That said, I see no reason for there to be any "divine help" in the creation of the universe. In terms of universal scale, it seems to me that the universe makes much more sense as being "God" itself - this is called pantheism. Indeed, I would even then carry it further to say that the sum is more than likely greater than the whole of the parts, and that this "God" of the universe actually then goes beyond just the measurable/perceivable universe and has a higher state beyond that (naturally imperceivable by any means we would have in this dimension).

I abandoned religion at a very young age before I even started, calling myself atheist all through high school and the first two years of college. Religion has always seemed to me to be more or less a big joke, a terrible big joke that everyone's fallen for. And unfortunately the joke's on them (so I've felt at least). So why do i carry such philosophical and "un-provable" beliefs of the unverse? Because science provides theorems and facts, but still leaves me lacking. It does not make me go home at the end of the day, put my feet up and say "Ahh... energy is equivalent to mass times the speed of light squared. I am a complete man." Instead, i still feel a need to improve myself, make myself a better person, and take responsibility for my life and my actions. To me this surges through in the form of what i call "spirituality". It drives me to see the world more clearly, to question EVERYTHING (including the assumptions made by scientists). It drives me to question the mystical experiences that I have, even the not so mystical experiences I have.

It seems to me that science changes at such a rapid rate, that what we "knew" for "fact" 20 years ago is no longer deemed valid, and that today's science is the only valid world view. Well, tell that to the scientists 20 years ago, and they would probably respond as though you're a fundamentalist nut-job. Einstein himself was absolutely offended by the implications of quantum physics, and ironically enough his criticism of what implications quantum physics had to have in turn led to more validity to the science. For brief example, Bose-Einstein condensates (absurd right?).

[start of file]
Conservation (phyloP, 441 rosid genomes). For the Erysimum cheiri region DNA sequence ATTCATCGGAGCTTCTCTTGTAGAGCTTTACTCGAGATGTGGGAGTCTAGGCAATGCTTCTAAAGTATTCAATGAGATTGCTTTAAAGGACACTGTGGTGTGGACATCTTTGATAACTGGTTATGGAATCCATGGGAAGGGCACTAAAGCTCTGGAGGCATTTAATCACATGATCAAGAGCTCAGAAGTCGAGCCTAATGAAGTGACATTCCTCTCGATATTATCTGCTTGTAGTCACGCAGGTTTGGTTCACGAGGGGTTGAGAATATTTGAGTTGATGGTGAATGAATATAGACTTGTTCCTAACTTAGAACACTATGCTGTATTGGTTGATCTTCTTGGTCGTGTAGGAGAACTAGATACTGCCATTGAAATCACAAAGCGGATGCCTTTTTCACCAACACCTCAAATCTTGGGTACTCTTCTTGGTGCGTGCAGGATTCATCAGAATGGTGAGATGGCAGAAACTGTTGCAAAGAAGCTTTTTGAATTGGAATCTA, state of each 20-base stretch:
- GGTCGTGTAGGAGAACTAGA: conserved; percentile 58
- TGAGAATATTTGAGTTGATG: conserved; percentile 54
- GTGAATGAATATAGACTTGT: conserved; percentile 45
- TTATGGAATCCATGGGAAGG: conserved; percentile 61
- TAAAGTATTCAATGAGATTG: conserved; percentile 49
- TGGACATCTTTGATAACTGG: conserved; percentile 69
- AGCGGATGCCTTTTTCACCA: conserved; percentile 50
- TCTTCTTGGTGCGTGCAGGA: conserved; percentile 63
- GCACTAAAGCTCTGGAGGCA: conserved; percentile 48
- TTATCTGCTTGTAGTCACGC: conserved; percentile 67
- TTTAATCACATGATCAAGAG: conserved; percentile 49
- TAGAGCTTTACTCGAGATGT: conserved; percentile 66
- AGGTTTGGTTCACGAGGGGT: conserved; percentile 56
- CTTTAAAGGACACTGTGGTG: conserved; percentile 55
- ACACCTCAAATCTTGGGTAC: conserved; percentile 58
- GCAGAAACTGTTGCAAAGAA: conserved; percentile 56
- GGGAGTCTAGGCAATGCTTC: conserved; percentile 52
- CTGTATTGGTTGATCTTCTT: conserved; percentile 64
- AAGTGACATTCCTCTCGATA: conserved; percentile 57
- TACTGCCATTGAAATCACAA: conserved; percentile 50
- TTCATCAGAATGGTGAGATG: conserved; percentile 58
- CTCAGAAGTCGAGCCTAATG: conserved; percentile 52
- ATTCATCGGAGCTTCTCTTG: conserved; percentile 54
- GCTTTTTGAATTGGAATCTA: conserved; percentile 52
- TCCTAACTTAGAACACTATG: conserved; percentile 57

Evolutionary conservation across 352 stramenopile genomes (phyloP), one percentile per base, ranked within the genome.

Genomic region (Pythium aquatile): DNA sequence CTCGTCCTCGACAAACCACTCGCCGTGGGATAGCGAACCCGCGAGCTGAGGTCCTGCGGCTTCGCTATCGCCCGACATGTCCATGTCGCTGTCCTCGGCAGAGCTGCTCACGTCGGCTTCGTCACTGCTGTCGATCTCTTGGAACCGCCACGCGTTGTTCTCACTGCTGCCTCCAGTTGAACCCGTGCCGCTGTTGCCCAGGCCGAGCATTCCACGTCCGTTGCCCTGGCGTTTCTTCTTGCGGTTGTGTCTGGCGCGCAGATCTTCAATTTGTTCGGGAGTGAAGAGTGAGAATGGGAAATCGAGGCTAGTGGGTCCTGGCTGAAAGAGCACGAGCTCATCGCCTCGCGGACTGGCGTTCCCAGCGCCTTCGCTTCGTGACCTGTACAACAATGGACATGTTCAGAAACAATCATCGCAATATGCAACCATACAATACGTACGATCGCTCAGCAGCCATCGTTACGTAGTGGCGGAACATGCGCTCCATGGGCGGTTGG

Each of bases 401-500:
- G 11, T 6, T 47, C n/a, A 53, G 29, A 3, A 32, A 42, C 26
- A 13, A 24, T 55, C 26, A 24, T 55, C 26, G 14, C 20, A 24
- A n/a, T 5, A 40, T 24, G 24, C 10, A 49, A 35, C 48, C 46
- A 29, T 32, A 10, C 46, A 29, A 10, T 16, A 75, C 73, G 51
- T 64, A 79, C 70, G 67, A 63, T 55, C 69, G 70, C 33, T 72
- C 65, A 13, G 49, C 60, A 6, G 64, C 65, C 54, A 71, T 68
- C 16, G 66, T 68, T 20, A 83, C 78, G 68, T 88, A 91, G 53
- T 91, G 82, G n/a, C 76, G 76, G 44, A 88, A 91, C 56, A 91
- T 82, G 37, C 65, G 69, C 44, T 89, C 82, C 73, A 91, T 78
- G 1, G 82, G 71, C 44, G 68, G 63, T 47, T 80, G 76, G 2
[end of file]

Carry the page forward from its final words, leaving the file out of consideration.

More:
Another example of this is plate tectonics, a paradigm shift within the last 50 years. Go back to the 1940's and suggest that mountains are caused by plates floating across a liquid magma (in fact radioactive, again a change within the last 5-10 years) core, you'd be thrown in the looney bin, and probably receive a nice lobotomy... a practice considered legit until the 1970's.

Gorillas - big monkeys larger than a man, did not exist to the Western mind until the 19-teens, when troops were out and encountered one. Panda bears, a Chinese myth (much like their dragons), until we went and saw one.

I'm not saying you personally are wrong. In fact I'd be willing to bet that we would agree on many scientific things. My point is to illustrate that pushing one scientific paradigm as absolute truth, or absolute fact, is as "dogmatic" as them religious folks.

Just because you believe in your religion, doesn't mean i have to.

jaludtke said...

wait did I not post a comment here? I thought I did. I am confused.